December 18th, 2008 by

openSUSE 11.1 continues a long history of shipping a well-polished KDE. This release includes not just one, but two choices of KDE. You can choose from the leading edge of KDE development with KDE 4.1.3, or the classic KDE experience with KDE 3.5.10.

What’s new in KDE 4.1.3?

The KDE Project has included a lot of great improvements in the KDE 4.1 series. This release brings back the much-loved KDE-PIM suite, with KMail, KOrganizer, Akregator, and much more.

The Dolphin file manager has also been revamped for the 4.1 series, and includes support for tabs, and new context actions make using Dolphin even easier! Just right-click on a file and you can select copy and Move actions without having to drag files around.

Old habits die hard, long-time KDE users don’t have to stop using Konqueror for file management if they prefer the Konqueror interface! And, if Konqueror is your choice of Web browser, you’ll be pleased to find one of the improvements is that you can now Undo closed tabs. Didn’t mean to close that Konqueror tab? Just go to Edit -> Undo and you can get back to that Web page with no hassle.

And both Dolphin and Konqueror have “Super User Mode” menu entries, so you can handle file management as root without any hassles.

For browsing the world, you’ve got Marble. Marble is a “desktop globe” application for viewing the world. In 4.1, Marble includes support for OpenStreetMap, so you can browse free (as in speech) maps.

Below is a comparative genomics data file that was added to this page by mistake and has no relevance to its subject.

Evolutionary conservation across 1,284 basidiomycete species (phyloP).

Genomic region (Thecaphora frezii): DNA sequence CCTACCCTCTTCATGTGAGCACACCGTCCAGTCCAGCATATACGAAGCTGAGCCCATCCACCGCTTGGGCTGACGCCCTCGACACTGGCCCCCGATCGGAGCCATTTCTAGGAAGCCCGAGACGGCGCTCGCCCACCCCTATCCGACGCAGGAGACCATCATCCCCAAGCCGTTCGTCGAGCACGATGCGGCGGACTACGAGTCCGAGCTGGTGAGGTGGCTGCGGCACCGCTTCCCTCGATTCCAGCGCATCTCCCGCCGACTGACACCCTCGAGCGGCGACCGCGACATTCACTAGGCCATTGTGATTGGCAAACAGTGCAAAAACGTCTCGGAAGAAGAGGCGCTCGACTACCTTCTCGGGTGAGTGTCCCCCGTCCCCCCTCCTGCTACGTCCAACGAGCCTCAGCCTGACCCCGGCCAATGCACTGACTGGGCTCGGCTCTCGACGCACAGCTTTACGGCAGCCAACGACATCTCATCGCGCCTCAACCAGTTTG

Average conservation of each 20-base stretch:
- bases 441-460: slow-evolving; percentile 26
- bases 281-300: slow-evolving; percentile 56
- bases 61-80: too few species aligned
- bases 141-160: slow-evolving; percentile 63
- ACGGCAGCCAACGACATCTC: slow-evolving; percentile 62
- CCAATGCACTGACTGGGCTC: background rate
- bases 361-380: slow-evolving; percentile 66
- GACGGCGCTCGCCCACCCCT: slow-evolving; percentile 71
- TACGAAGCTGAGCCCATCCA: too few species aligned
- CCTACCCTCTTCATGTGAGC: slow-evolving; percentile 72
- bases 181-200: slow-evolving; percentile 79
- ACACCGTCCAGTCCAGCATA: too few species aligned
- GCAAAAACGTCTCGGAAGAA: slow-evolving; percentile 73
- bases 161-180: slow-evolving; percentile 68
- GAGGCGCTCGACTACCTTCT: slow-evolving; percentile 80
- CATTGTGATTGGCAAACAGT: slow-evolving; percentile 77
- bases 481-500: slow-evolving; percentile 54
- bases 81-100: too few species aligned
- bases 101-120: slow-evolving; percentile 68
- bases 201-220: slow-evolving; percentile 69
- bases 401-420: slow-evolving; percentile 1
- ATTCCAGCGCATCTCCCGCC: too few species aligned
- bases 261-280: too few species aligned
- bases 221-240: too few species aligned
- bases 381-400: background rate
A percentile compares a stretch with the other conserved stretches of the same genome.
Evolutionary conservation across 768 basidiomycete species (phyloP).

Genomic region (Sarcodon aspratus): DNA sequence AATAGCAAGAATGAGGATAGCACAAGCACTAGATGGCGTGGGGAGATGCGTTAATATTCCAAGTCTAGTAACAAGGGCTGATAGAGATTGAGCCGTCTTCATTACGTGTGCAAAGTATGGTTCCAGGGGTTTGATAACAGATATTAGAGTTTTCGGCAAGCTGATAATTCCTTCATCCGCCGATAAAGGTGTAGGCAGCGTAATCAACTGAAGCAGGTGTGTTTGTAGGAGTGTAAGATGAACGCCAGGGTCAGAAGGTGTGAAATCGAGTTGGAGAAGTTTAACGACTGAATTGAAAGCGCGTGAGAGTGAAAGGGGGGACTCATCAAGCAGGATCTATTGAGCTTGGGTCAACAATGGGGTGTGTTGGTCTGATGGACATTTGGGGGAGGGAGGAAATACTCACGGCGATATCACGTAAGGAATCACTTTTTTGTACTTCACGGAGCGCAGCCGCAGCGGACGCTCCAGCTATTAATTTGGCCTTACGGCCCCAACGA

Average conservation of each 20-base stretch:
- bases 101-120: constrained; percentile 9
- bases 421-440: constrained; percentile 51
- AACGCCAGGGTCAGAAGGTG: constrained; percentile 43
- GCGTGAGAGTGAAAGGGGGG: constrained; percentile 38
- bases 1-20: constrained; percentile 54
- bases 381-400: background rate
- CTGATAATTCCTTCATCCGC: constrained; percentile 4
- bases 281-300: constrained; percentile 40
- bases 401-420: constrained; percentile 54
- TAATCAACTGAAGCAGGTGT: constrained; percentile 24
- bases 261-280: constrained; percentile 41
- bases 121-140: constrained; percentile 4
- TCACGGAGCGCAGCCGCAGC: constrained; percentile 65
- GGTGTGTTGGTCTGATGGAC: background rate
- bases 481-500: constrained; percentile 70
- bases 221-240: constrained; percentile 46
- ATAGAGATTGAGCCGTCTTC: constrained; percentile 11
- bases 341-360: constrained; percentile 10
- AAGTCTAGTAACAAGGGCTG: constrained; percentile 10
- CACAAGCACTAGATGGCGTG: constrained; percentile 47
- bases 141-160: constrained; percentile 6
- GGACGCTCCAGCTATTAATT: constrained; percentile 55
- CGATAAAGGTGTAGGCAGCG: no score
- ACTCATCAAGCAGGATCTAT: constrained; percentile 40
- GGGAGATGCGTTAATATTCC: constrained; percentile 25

Don’t like a cluttered desktop? Then you’ll love the Folder View plasmoid that confines all those messy files to one organized view. No more disorganized desktop! (On the computer. Your physical desktop is still your problem.)

openSUSE Enhancements

In addition to all the features found in KDE 4.1.3, openSUSE 11.1 includes openSUSE-specific artwork, and a number of features that have been backported from the 4.2 series.

Of particular interest are the KWin improvements in this release. openSUSE users now have a number of backported KWin effects to enjoy, and show off to their friends. If KWin effects aren’t your cup of tea, you can use the new Compiz KDE configuration module to enable and handle Compiz on KDE 4.

The desktop toolbox has been disabled by default due to concerns about its usability. Want to re-enable it? No problem. Just right click on the desktop, select the drop-down box next to Desktop Activity, and enable “Default desktop containment.”

The Plasma desktop shell has several improvements, including the ability to auto-hide the panel, and you can enable overlap between windows and the panel, if you enjoy that sort of thing.

This release also includes Powerdevil, for easier and better power management on your KDE 4 desktop. Just click the battery icon in the system tray.

This release also marks a move to PackageKit for updates. In openSUSE 11.0, GNOME switched to using PackageKit for updates. With 11.1, the KDE Updater Applet has switched from the zypp backed to use PackageKit as well.

(In the spirit of late being better than “never,” this peek is being published after the 11.1 announcement, but we still think it will be useful to users who haven’t tried KDE 4 in 11.1.)